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Mainstrasse Village Shows Organic Shift to Non-Smoking as Statewide Ban Grows in Popularity

"Smoking or non?"
It’s a question that has all but disappeared from the American dining industry over the last decade or so, as statewide smoking bans continue to pop up across the nation and research about the health risks associated with smoking keeps growing.
Kentucky remains one of the last states to balk at passing a statewide restriction on smoking indoors. Kenton County specifically, with its provisional approach to restricting smoking (primarily implemented through age ­limits for customers and staff), shows that locally we are a people with some seriously mixed feelings about the issue.
But while a recent study has shown an overwhelming majority of Northern Kentucky voters would support smoke-­free legislation, the largest entertainment district in Covington seems to be shifting organically to adapt to evolving opinions about tobacco smoke. For some local business owners, this reflects the diverse, conflicted opinions of their customers, even in the absence of a statewide ban.
In Mainstrasse Village, three new smoke-­free bars have opened within the last two years: Old Kentucky Bourbon Bar, Wiseguy Lounge, and Gypsys, all located on Main St. Another Village spot, Pachinko’s on Sixth St., has switched recently from being a smoking to a non-­smoking bar.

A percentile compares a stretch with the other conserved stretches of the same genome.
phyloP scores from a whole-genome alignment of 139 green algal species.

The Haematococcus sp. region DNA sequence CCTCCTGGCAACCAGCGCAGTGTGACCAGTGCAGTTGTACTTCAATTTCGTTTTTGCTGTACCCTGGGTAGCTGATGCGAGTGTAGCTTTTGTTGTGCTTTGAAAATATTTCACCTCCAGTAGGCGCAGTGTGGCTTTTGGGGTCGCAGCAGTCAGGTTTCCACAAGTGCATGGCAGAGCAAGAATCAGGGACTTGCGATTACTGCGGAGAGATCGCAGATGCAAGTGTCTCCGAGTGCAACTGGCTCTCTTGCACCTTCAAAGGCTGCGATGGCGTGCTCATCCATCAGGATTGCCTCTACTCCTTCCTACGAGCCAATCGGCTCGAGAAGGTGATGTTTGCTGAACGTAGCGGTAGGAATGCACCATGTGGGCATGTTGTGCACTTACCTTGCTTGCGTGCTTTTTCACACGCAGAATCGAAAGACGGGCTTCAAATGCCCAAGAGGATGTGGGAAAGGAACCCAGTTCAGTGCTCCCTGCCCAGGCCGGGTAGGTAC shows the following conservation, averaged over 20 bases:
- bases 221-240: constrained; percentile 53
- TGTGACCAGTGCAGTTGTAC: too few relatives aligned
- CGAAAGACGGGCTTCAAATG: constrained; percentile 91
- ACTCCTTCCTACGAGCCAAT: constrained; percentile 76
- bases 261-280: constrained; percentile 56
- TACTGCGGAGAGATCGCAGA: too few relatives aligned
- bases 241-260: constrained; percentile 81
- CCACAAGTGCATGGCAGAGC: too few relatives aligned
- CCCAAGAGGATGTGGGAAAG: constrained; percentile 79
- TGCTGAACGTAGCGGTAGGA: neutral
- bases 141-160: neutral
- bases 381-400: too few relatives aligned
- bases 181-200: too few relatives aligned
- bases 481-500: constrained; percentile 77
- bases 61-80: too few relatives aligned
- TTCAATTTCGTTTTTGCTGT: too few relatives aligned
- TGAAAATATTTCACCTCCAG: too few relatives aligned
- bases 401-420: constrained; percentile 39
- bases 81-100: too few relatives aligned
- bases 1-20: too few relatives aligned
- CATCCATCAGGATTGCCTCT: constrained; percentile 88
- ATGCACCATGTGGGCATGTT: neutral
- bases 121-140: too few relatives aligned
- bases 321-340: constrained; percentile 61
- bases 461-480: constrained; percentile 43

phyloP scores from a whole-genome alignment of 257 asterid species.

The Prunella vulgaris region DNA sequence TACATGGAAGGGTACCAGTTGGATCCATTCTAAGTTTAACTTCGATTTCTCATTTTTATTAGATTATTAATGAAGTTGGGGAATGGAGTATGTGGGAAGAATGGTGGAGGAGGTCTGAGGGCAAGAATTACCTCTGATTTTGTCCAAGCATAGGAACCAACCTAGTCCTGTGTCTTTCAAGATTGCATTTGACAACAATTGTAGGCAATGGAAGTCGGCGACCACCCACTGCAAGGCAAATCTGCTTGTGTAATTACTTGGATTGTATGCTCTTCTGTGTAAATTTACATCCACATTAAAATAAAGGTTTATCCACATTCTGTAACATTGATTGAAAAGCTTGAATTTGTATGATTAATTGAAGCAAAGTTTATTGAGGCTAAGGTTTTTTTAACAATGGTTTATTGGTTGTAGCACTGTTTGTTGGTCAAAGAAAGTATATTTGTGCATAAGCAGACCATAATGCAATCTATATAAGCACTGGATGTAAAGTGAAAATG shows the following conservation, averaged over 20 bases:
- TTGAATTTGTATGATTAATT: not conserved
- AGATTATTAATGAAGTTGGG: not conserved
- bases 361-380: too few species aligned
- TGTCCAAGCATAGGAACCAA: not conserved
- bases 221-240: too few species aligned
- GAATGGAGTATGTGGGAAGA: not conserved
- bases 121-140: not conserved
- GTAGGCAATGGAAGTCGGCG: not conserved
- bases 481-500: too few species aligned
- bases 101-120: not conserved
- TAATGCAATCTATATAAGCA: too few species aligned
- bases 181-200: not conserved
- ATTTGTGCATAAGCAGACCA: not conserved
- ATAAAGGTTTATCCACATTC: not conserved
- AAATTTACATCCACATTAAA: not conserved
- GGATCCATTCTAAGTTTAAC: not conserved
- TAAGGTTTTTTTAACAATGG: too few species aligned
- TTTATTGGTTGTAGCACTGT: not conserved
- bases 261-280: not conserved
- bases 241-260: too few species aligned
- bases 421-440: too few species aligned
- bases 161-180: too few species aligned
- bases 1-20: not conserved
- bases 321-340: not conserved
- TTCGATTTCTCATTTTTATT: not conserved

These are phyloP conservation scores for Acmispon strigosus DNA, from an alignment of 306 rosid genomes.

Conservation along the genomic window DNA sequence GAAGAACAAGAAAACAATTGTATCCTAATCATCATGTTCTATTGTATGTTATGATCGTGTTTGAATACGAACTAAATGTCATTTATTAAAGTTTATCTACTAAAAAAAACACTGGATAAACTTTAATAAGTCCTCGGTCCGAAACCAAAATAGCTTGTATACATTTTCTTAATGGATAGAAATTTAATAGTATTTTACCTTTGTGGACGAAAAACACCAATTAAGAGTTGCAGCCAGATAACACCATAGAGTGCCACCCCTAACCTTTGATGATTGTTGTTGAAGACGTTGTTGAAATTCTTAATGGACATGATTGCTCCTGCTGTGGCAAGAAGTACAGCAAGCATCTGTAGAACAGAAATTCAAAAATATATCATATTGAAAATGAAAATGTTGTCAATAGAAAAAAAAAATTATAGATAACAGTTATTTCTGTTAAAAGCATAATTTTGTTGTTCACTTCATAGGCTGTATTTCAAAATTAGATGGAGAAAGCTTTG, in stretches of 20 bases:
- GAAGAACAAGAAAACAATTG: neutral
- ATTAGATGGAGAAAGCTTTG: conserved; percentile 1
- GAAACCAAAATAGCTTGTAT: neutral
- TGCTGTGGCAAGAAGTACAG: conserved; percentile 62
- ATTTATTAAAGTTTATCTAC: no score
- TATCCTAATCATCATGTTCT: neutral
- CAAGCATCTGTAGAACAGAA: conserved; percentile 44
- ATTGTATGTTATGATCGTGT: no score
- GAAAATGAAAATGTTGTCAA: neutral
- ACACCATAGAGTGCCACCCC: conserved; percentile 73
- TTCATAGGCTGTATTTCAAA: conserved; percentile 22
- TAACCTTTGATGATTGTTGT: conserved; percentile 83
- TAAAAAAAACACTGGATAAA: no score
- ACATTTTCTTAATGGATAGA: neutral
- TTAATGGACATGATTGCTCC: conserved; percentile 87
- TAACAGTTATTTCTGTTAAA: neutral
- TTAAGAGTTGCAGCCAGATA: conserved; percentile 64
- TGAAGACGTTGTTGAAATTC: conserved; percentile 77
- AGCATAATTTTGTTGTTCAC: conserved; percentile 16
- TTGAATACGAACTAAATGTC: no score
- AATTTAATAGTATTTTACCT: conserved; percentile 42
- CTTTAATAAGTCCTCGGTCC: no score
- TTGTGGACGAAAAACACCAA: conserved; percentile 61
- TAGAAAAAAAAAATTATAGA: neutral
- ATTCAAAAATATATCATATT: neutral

No new business in Mainstrasse has allowed smoking.
Smoke-­free drinking and dining is nothing new to Mainstrasse, or Covington for that matter, especially since the passage of county­wide smoking restrictions in 2011. Five
smoke­-free restaurants sit 100 feet or less from the intersection of Main and 6th St., the epicenter of Mainstrasse and have operated smoke-­free for years.
But the trend coming to Mainstrasse is notable because it is creating a neighborhood where patrons can feel free to light up, but just right next­ door, they’d have to snuff those out.
Jeff Brandt, who co-­owns Old Kentucky Bourbon Bar, was one of the first to bring a non-smoking bar — that’s bar only, no food — to Mainstrasse, when he and his partners opened in 2012. Brandt’s decision to go smoke-­free is worth noting because, without a kitchen, his liquor license, and the age­ restriction of 21 it demanded, would have allowed him to permit smoking.
He will be the first to admit, “There’s nothing better than some bourbon and a nice cigar.”
But for him, the decision was about customer experience. “We did it out of respect,” he said, “for the building and for our customers."
“I think it’s better for everyone involved,” he said.
For Gabe Myers, bar manager at Gypsys, going non­smoking was part of the identity and philosophy of the business, to create something not so typically “Mainstrasse."
Before Gypsys moved in, the building was home to Dubbs Irish Pub, which was a smoking bar and in need of some serious TLC. The walls were painted black, there was
one light-­producing window, and a perpetual haze of smoke. Now, Myers said, after five and a half months of intense rehab work, the space has been radically transformed into a significantly larger, warmly ­lit open floor plan. One without smoke.
“It’s more welcoming now,” said Myers. “We’ve had nothing but positive feedback."